Digestive Health and Your Microbiome

Gastrointestinal symptoms like bloating, gas, loose stools, and constipation can be an uncomfortable topic of discussion for many. Yet these issues are more prevalent than you might think.

Recent data from the National GI Survey found 61% of adults in the United States report having one or more gastrointestinal symptoms over the week (1). The most frequently reported symptoms included heartburn, abdominal pain, bloating, diarrhea, and constipation. Clearly, these are common issues.

Another commonality among us is the presence of microbes throughout our bodies. This invisible community literally resides in us, forming a complex array of microorganisms varying in density along the gastrointestinal tract.

The role of the gut microbiota

Composed of bacteria, fungi, viruses, and other single-celled organisms, the gut microbiota collectively outnumbers the cells in our bodies and has more genes than our entire genome (2). In turn, numerous internal and external factors can affect the gut microbiota, which results in a complex gut ecosystem that is as individual as our fingerprints (3).

The gut microbiota is central to our gut health, playing a significant role in nutrient uptake, vitamin synthesis, energy harvest, intestinal barrier function, and immune response (2). One of the hallmarks of a health-associated flora is increased diversity, meaning increased variety of gut microbes (4).

Unsurprisingly, over the last several decades, the role of the gut microbiota in determining health status has been gaining research and public interest (4). Altered gut microbiota composition and function are linked to a growing number of conditions from metabolic disorders to potential brain issues (5, 6).

Important factors such as age, birth delivery route, antibiotic use, and diet can shape the gut microbiota (7-10). Obviously, some factors influencing this environment and our gut health are out of our control. However, a well-balanced diet, frequent exercise, and adequate sleep can go a long way.

Probiotics and their effect on gut health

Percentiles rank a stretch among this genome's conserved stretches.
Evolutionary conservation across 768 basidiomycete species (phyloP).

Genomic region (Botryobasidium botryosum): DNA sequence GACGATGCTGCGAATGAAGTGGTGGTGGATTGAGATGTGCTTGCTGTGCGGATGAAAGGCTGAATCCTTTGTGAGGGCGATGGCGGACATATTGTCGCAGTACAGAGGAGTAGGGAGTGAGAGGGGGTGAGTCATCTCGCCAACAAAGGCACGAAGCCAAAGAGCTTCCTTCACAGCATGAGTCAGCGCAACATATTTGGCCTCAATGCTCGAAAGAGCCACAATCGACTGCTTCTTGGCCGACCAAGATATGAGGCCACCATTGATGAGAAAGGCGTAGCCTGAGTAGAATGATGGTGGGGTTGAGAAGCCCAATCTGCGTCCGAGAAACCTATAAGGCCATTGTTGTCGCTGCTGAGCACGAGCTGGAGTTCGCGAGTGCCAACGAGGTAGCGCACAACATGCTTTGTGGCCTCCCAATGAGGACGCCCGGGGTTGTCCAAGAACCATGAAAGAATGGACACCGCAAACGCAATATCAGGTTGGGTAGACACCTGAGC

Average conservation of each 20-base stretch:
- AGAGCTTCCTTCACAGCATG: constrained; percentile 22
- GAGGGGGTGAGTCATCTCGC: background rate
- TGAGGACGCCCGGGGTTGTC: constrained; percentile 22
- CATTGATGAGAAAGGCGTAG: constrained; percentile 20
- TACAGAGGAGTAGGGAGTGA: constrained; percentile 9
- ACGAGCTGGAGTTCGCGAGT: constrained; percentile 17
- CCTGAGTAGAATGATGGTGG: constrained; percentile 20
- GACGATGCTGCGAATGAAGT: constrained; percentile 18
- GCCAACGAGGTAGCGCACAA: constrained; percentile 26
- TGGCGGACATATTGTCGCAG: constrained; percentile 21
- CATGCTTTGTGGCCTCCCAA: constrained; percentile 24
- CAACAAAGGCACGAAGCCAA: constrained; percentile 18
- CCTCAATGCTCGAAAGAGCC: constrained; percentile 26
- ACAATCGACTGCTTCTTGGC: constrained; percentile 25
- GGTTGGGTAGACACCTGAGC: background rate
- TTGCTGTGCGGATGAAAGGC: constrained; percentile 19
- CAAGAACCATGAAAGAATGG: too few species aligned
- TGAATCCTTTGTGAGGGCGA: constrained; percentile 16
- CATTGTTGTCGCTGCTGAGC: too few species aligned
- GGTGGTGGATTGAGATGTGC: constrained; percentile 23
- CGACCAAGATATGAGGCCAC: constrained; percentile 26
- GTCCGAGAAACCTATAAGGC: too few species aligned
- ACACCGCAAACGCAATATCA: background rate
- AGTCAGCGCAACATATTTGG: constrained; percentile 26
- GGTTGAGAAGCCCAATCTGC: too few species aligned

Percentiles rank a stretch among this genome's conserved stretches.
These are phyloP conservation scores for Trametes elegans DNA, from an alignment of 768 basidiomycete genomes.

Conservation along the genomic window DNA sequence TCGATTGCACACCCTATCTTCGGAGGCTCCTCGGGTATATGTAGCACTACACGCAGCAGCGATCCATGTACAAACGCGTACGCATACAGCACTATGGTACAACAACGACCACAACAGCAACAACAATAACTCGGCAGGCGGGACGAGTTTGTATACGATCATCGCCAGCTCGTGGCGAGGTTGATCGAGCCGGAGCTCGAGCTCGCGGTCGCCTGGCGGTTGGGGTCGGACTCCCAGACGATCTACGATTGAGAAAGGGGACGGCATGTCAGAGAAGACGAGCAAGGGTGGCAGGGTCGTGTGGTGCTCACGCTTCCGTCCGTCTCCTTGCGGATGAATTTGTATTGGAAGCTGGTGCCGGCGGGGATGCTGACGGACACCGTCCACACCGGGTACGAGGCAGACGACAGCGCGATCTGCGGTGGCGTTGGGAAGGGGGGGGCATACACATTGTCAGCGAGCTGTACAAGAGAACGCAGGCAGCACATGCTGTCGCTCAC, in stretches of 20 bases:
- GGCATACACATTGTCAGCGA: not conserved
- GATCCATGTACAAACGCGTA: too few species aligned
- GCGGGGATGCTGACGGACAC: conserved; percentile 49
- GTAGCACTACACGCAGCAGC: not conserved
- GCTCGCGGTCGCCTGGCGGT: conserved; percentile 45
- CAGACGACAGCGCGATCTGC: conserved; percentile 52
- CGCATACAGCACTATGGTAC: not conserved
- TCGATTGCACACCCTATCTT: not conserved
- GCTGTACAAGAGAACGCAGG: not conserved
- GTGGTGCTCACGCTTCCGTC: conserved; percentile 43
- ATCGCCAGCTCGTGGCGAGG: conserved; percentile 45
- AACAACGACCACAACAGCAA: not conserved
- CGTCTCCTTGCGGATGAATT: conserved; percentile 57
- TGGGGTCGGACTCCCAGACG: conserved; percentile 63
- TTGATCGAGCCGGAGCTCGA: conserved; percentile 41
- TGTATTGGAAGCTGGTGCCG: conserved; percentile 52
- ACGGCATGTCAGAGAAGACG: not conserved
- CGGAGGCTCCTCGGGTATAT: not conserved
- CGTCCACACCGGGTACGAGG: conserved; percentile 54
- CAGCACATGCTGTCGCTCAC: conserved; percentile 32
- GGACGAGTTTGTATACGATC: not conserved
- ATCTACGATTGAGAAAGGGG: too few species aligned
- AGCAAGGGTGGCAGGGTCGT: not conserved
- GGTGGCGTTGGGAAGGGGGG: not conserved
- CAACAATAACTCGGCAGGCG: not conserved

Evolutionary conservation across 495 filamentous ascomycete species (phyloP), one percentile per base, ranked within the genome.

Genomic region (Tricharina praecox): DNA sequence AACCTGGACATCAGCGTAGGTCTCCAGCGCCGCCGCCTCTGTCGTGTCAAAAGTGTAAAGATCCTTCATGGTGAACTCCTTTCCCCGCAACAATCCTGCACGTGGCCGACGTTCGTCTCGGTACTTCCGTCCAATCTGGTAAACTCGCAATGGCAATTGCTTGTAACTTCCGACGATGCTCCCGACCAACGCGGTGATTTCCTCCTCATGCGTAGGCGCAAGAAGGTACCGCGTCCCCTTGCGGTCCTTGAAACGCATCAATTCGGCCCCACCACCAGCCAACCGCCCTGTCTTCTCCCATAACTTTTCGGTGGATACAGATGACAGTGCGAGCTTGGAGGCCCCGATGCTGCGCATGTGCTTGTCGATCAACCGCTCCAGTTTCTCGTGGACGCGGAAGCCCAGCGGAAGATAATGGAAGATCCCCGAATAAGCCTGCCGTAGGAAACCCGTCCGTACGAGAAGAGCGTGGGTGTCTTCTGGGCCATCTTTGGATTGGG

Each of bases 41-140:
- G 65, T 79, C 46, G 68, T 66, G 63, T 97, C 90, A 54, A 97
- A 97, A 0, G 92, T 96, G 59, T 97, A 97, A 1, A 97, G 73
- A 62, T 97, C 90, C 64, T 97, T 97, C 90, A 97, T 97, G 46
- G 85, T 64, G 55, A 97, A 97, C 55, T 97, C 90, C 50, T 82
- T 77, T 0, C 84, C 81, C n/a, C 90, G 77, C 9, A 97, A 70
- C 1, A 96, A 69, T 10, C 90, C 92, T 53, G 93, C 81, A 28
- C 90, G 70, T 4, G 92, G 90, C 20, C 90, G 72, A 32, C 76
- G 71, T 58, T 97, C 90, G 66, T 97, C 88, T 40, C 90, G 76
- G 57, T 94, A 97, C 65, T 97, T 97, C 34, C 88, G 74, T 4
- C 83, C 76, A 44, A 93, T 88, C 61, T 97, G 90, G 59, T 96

Another area of increased research focus is supplementation with probiotics, defined by the International Scientific Association for Probiotics and Prebiotics as “live microorganisms that, when administered in adequate amounts, confer a health benefit on the host” (11). Regular support via daily probiotic supplementation may keep the digestive tract in balance and promote microbiome diversity for better overall health (12). Moreover, probiotics have shown utility in addressing a number of gastrointestinal symptoms reported in the National GI Survey (13-15).

Accordingly, Isagenix created IsaBiome™ Probiotics, an evidence-based, expertly formulated dietary supplement composed of a novel blend of live probiotics that work collectively to help restore a healthy, diverse gut microbiome. In addition, IsaBiome Probiotics provides a three-stage viability guarantee:

  1. Microencapsulation to protect the probiotics.
  2. Digestion-resistant capsules to ensure the live microbes effectively reach the gut.
  3. An advanced bottling technology to minimize moisture and humidity that could otherwise kill the healthy bacteria.

General recommendations are to take one capsule of IsaBiome Probiotics each morning for a guaranteed 25 billion colony-forming units (CFU). The guaranteed-potency IsaBiome Probiotics supplies a diverse amount of probiotic strains daily and may encourage a more diverse and resilient gut microbiota.


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  2. Ursell LK, Metcalf JL, Parfrey LW, Knight R. Defining the human microbiome. Nutr Rev. 2012 Aug;70 Suppl 1(Suppl 1):S38-44. doi: 10.1111/j.1753-4887.2012.00493.x.
  3. Costello EK, Lauber CL, Hamady M, Fierer N, Gordon JI, Knight R. Bacterial community variation in human body habitats across space and time. Science. 2009 Dec 18;326(5960):1694-7. doi: 10.1126/science.1177486.
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  5. Harsch IA, Konturek PC. The Role of Gut Microbiota in Obesity and Type 2 and Type 1 Diabetes Mellitus: New Insights into “Old” Diseases. Med Sci. 2018 Apr 17;6(2):32. doi: 10.3390/medsci6020032.
  6. Mayer EA, Tillisch K, Gupta A. Gut/brain axis and the microbiota. J Clin Invest. 2015 Mar 2;125(3):926-38. doi: 10.1172/JCI76304.
  7. Yatsunenko T, Rey FE, Manary MJ, Trehan I, Dominguez-Bello MG, Contreras M, Magris M, Hidalgo G, Baldassano RN, Anokhin AP, Heath AC, Warner B, Reeder J, Kuczynski J, Caporaso JG, Lozupone CA, Lauber C, Clemente JC, Knights D, Knight R, Gordon JI. Human gut microbiome viewed across age and geography. Nature. 2012 May 9;486(7402):222-7. doi: 10.1038/nature11053.
  8. Dudek-Wicher RK, Junka A, Bartoszewicz M. The influence of antibiotics and dietary components on gut microbiota. Prz Gastroenterol. 2018;13(2):85-92. doi: 10.5114/pg.2018.76005.
  9. Flint HJ, Duncan SH, Scott KP, Louis P. Links between diet, gut microbiota composition and gut metabolism. Proc Nutr Soc. 2015 Feb;74(1):13-22. doi: 10.1017/S0029665114001463.
  10. Wampach L, Heintz-Buschart A, Fritz JV, Ramiro-Garcia J, Habier J, Herold M, Narayanasamy S, Kaysen A, Hogan AH, Bindl L, Bottu J, Halder R, Sjöqvist C, May P, Andersson AF, de Beaufort C, Wilmes P. Birth mode is associated with earliest strain-conferred gut microbiome functions and immunostimulatory potential. Nat Commun. 2018 Nov 30;9(1):5091. doi: 10.1038/s41467-018-07631-x.
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